Washington, D.C. - After many delays, FDA commissioner Scott Gottlieb, M.D.announcedin a  press statement that the FDA had updated parts of its consumer nutrition facts label involving the definition of added sugars and will be issuing further guidance on what constitutes a dietary fiber.

The new labels, first announced in 2016, list calories in a larger font, serving sizes that are more realistic to what Americans eat on average, and have a new space on the label for added sugars.

While the old label lists total grams of sugars, it doesn't distinguish between sugars that are naturally occurring in foods like fruits and vegetables, and sugars that meet the definition of added sugars. The new label now includes added sugars in grams and as percent Daily Value. “Added sugars” are regarded as worse than sugars occurring naturally in, say, fruit.

"Our update to the iconic Nutrition Facts label includes significant changes to help consumers make more informed dietary choices, and we are already seeing the new label on many products," Gottlieb says in the press statement.

The guidance for added sugars specifically relates to honey, maple syrup and certain cranberry products. While honey and maple syrup meet the definition of added sugars, there were concerns from industry leaders that declaring added sugars on their single-ingredient products may lead to consumer confusion. Cranberry juice manufacturers added that their products need to be sweetened for palatability. The new solution is to give manufacturers a symbol to put on packaging immediately after the added sugars daily value, directing consumers to language that provides truthful and contextual information about the “added” sugars in their products, according to the FDA.

Data shows it's difficult to meet nutrient needs while staying within calorie limits if you consume more than 10% of your total daily calories from added sugar, and this is consistent with the 2015-2020 Dietary Guidelines for Americans.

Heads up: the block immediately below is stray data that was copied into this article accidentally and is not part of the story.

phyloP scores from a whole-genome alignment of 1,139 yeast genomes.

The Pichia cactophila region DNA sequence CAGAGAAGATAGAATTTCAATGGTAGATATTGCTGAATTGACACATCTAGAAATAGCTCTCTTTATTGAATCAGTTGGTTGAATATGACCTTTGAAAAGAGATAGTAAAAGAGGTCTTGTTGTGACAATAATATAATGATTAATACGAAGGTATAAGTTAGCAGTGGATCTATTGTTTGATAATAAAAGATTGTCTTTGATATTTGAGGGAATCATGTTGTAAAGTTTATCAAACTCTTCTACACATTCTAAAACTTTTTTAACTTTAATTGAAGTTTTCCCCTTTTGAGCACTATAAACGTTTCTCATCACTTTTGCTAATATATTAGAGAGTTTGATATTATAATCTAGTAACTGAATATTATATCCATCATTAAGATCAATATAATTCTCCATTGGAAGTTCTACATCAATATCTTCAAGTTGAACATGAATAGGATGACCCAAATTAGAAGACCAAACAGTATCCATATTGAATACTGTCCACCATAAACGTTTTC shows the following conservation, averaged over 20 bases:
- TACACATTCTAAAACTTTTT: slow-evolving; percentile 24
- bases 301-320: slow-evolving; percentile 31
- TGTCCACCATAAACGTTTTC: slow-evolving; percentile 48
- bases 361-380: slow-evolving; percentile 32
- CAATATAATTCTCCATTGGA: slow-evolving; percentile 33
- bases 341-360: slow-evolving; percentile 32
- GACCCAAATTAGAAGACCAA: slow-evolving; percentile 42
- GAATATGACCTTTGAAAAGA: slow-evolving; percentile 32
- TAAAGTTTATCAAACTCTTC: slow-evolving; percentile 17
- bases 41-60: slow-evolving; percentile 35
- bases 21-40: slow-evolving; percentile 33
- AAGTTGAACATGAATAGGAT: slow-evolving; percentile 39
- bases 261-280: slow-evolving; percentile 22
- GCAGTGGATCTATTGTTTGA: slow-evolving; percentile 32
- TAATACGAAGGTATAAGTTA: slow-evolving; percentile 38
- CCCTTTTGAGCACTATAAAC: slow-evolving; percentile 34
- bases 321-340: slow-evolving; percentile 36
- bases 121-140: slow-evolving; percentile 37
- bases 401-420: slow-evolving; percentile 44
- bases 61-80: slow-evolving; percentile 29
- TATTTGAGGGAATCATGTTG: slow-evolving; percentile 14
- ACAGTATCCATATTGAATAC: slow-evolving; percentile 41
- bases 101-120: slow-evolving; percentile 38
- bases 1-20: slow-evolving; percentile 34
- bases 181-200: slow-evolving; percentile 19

Other changes include updating the list of nutrients on labels. Vitamin D and potassium will be required on the label. Calcium and iron will continue to be required. Vitamins A and C will no longer be required but can be included on a voluntary basis.

And while continuing to require “Total Fat,” “Saturated Fat,” and “Trans Fat” on the label, “Calories from Fat” is being removed because research shows the type of fat is more important than the amount, according to the FDA statement.

Introduced during the Obama administration, last year President Trump’s administration announced label changes were delayed “indefinitely.”  The announcement of these guidelines, which includes a confirmation of the 2020 deadline, shows that while the FDA is committed to giving nutrition labels an overhaul, they are also listening to the concerns of the food industry.

The FDA will embark on an educational campaign for consumers when the changes go into effect in 2020 and 2021. The earlier compliance date is for manufacturers with annual sales of more than $10 million; the later one is for those with annual sales below that amount.

The FDA had initially suggested a deadline of July 26, 2018, for implementing the new label, but last June announced it had decided to delay that until 2020 and 2021 because some manufacturers and trade associations were concerned about doing it before the mandatory GMO ingredient labeling was required.

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